‘Med­i­cal Mafia’ in con­trol of health

To pub­lic sec­tor doc­tors

Weekend Witness - - News - NIYANTA SINGH

A NASTY feud be­tween doc­tors in pri­vate prac­tice and pub­lic ser­vice has re­vealed a “med­i­cal mafia” that stops at noth­ing to en­sure pri­vate doc­tors re­tain the lion’s share of pa­tients.

Al­le­ga­tions of ha­rass­ment, in­tim­i­da­tion, and threats have sur­faced from sev­eral pub­lic ser­vice doc­tors in both Pi­eter­mar­itzburg and Dur­ban, who did not want their names re­vealed for pro­fes­sional rea­sons.

The pub­lic ser­vice doc­tors who are too scared to pro­ceed with le­gal or crim­i­nal cases against their pri­vate counter­parts, for fear of tar­nish­ing their rep­u­ta­tion, sim­ply turn a blind eye now and have re­solved to stay in pub­lic ser­vice.

Pub­lic ser­vice doc­tors, who have con­stantly been on the radar for falsely moon­light­ing, this week spoke on how they were tar­geted by pri­vate sec­tor doc­tors who feared them en­ter­ing the pri­vate sec­tor and poach­ing their pa­tients.

Sev­eral pub­lic sec­tor doc­tors re­vealed how they were threat­ened over the years when they made it known they were con­tem­plat­ing join­ing the pri­vate sec­tor. Two of the doc­tors had to even­tu­ally seek le­gal re­course against the threats re­ceived and had to shelve their plans to join the pri­vate sec­tor. They even­tu­ally ditched their le­gal re­course be­cause of the pub­lic­ity at­tached to it.

“Pri­vate doc­tors are ex­tremely threat­ened by pub­lic sec­tor doc­tors join­ing their fra­ter­nity. We are seen as a threat to their in­come and they keep their cir­cles small and tight. Out­siders are not al­lowed to en­ter and if you try, your life will be made a mis­ery,” said the one specialist sur­geon who works at a pub­lic hospi­tal.

He said a year ago he de­cided to leave the pub­lic sec­tor to open a pri­vate prac­tice and that was the worst mis­take of his life. “My life re­ally be­came hell af­ter that. I had called a few friends in pri­vate prac­tice to ask them about the mar­ket and then told them I was con­sid­er­ing go­ing into pri­vate prac­tice and that was where it all be­gan,” he said.

He said soon there­after he be­gan get­ting threat­en­ing phone calls from anony­mous people telling him to re­think his de­ci­sion to move into the pri­vate prac­tice.

“It didn’t stop there. At con­fer­ences and work func­tions, these doc­tors would sin­gle us out, em­bar­rass us, con­front us and use bul­ly­ing tac­tics. The worst was when they would de­grade us pub­licly say­ing things like we are only good enough to work with pub­lic pa­ tients be­cause we did not have their ex­per­tise; that pub­lic pa­tients did not de­serve to have bet­ter doc­tors work­ing on them,” said the one doc­tor.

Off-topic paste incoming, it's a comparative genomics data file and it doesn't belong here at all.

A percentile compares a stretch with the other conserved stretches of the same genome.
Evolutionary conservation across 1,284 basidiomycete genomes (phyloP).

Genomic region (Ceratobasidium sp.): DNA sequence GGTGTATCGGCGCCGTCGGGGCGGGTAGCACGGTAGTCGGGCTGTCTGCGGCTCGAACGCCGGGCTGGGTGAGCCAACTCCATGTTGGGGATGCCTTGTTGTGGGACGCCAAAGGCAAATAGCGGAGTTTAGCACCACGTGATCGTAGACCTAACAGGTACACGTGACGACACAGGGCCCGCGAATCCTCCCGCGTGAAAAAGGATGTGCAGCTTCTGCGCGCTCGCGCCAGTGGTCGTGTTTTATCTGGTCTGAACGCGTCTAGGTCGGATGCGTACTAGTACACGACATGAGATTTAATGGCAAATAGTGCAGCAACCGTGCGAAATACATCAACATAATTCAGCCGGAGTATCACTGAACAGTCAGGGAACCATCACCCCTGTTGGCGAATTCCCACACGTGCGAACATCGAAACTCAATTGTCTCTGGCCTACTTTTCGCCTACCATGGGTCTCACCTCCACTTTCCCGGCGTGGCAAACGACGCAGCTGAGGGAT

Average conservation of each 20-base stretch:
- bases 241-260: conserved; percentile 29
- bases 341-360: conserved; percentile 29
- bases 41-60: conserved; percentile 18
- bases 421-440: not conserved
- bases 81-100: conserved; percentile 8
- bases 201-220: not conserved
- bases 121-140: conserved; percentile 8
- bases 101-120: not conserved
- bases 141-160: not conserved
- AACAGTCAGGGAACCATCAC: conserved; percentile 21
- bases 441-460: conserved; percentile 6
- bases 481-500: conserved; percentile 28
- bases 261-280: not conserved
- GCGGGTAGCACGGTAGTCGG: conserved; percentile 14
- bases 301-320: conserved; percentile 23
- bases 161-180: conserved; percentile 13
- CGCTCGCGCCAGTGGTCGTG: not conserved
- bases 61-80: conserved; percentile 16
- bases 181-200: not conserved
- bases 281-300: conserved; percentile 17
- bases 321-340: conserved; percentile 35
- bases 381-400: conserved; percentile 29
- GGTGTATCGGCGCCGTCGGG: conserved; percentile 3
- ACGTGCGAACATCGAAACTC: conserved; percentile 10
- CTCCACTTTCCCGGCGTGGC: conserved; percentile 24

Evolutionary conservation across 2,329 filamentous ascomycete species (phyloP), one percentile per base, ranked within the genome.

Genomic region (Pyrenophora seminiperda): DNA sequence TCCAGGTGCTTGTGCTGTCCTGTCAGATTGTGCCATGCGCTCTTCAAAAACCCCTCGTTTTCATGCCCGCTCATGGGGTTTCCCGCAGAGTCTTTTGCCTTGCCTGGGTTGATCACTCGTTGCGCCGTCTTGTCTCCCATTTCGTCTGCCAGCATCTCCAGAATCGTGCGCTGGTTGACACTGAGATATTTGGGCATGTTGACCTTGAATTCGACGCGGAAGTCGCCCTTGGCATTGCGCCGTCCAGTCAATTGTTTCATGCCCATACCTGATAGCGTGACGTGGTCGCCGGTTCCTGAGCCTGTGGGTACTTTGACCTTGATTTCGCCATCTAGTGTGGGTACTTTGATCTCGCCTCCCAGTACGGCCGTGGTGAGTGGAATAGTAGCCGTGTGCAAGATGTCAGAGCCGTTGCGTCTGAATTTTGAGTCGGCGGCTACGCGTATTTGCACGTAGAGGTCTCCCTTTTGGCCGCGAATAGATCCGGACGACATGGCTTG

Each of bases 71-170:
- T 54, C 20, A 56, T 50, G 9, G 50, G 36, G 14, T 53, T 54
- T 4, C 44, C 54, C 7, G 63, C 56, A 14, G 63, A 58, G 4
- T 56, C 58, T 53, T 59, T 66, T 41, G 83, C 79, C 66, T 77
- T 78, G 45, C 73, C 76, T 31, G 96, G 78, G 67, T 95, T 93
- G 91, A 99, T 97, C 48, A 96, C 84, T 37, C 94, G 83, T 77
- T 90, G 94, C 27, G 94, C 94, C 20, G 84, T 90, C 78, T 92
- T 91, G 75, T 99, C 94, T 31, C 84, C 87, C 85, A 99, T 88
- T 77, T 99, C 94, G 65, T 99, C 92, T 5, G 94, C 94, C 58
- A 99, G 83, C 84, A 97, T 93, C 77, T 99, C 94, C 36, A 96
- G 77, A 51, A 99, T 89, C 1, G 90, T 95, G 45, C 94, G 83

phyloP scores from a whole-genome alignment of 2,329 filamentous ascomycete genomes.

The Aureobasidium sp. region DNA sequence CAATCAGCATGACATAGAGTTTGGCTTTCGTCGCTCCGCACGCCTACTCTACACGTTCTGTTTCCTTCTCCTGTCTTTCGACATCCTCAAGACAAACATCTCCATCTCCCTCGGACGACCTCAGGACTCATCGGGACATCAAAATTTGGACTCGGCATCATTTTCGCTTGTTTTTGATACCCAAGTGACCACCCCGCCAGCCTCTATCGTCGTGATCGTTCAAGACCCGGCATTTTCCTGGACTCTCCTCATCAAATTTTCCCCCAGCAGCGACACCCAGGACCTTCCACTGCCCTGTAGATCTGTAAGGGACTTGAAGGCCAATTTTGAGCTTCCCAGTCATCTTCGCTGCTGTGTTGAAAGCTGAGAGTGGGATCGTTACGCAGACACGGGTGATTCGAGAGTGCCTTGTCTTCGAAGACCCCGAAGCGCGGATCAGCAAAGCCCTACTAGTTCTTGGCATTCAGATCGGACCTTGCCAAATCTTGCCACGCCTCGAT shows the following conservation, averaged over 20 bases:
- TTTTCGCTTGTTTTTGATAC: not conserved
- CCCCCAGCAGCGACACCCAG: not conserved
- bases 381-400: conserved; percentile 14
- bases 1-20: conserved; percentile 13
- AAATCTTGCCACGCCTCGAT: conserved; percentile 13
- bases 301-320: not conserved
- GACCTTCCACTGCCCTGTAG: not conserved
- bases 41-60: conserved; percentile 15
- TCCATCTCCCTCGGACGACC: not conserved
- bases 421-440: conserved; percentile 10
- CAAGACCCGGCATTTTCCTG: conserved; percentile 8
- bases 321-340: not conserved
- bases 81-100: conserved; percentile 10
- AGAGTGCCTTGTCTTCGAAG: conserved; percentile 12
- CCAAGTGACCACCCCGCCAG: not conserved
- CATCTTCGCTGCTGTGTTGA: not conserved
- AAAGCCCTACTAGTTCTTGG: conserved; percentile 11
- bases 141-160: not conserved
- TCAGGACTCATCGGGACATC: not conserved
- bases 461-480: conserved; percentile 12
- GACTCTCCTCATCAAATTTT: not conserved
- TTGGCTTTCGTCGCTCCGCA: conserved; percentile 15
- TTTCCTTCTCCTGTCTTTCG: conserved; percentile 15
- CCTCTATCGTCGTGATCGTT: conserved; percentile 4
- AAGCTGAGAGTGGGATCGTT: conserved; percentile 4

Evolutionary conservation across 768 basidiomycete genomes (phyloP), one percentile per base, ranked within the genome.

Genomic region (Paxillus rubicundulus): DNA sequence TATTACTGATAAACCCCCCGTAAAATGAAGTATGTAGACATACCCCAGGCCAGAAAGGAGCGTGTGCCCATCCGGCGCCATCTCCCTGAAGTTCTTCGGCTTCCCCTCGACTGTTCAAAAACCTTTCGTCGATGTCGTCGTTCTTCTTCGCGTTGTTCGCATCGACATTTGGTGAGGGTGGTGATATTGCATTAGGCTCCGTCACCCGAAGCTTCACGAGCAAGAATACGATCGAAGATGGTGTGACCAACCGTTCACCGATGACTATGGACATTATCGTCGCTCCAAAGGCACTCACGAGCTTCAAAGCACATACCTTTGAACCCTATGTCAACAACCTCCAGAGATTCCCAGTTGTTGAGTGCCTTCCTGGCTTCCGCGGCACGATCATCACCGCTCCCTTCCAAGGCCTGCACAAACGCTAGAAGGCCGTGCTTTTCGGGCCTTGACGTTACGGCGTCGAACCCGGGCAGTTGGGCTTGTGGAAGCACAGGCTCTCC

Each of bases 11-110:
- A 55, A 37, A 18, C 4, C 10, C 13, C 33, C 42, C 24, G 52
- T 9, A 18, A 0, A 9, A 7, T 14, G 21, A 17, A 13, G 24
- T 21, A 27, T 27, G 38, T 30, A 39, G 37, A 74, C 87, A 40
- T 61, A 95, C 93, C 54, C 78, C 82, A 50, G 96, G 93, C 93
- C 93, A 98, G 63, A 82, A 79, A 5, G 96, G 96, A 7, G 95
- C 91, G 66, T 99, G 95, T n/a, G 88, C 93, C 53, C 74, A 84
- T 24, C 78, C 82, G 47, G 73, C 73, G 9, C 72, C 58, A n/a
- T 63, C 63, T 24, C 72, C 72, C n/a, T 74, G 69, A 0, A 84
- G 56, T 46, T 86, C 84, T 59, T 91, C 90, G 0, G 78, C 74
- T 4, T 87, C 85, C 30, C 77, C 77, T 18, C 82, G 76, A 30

An­other doc­tor said his ha­rass­ment went a lit­tle fur­ther when threats to his per­sonal safety were made.

“I had gone as far as set­ting up my pri­vate of­fices and re­sign­ing from the govern­ment. It was a mat­ter of days be­fore I went out on my own pri­vate prac­tice and then the per­sonal threats to my fam­ily and my­self started.

“My wife be­gan re­ceiv­ing tele­phone calls say­ing that I should be very afraid be­cause I was in dan­ger­ous ter­ri­tory that I knew noth­ing about,” said the specialist doc­tor. But it did not stop there. “My pri­vate rooms were de­faced by some­one who scratched the door with a sharp in­stru­ment. A let­ter was slipped un­der the door say­ing ‘Go back to where you be­long, we don’t want you here’,” said the doc­tor.

He said he even­tu­ally weighed his op­tions and de­cided to stay in pub­lic ser­vice.

“It’s a cut­throat in­dus­try de­spite the fact that there are enough pa­tients for ev­ery­one,” said the doc­tor

He said the sit­u­a­tion was also ex­ac­er­bated if a new doc­tor on the scene charged in ac­cor­dance to med­i­cal aid rates.

“Some of us have a real pas­sion to save lives and see people in bet­ter health and it is not al­ways about the money. There­fore, if we charged in ac­cor­dance to med­i­cal aid rates, we were threat­ened.

“If you take a lowly­paid govern­ment em­ployee who has med­i­cal aid, he will never be able to use his med­i­cal aid at most pri­vate doc­tors be­cause their rates are at least two or three times higher than med­i­cal aid.

“That is the con­trol they have in the in­dus­try,” said an­other doc­tor.

Pri­vate doc­tors ap­proached by Weekend Wit­ness shied away from the topic, say­ing they had some idea of the “med­i­cal mafia”.

“It’s not a bla­tant thing but we have heard of such in­ci­dents, es­pe­cially in small towns, where the med­i­cal ex­per­tise pool is small.

“It’s ev­ery­one want­ing to have their bread but­tered best,” said the Dur­ban pri­vate doc­tor.

A Pi­eter­mar­itzburg doc­tor in pri­vate prac­tice said he had also heard of the on­go­ing ten­sion be­tween the two sec­tors.

“Why this is so, I do not know be­cause there are more than enough pa­tients for ev­ery­one to treat,” she said. In an ar­ti­cle, Lib­erty's park­ing mess in yes­ter­day’s Wit­ness, it has been brought to our at­ten­tion that park­ing for pen­sion­ers is only free on a Wed­nes­day, on pre­sen­ta­tion of iden­tity books to the park­ing counter.

Cen­tre Man­ager Umi Khan pointed out there is no other free park­ing for pen­sion­ers.

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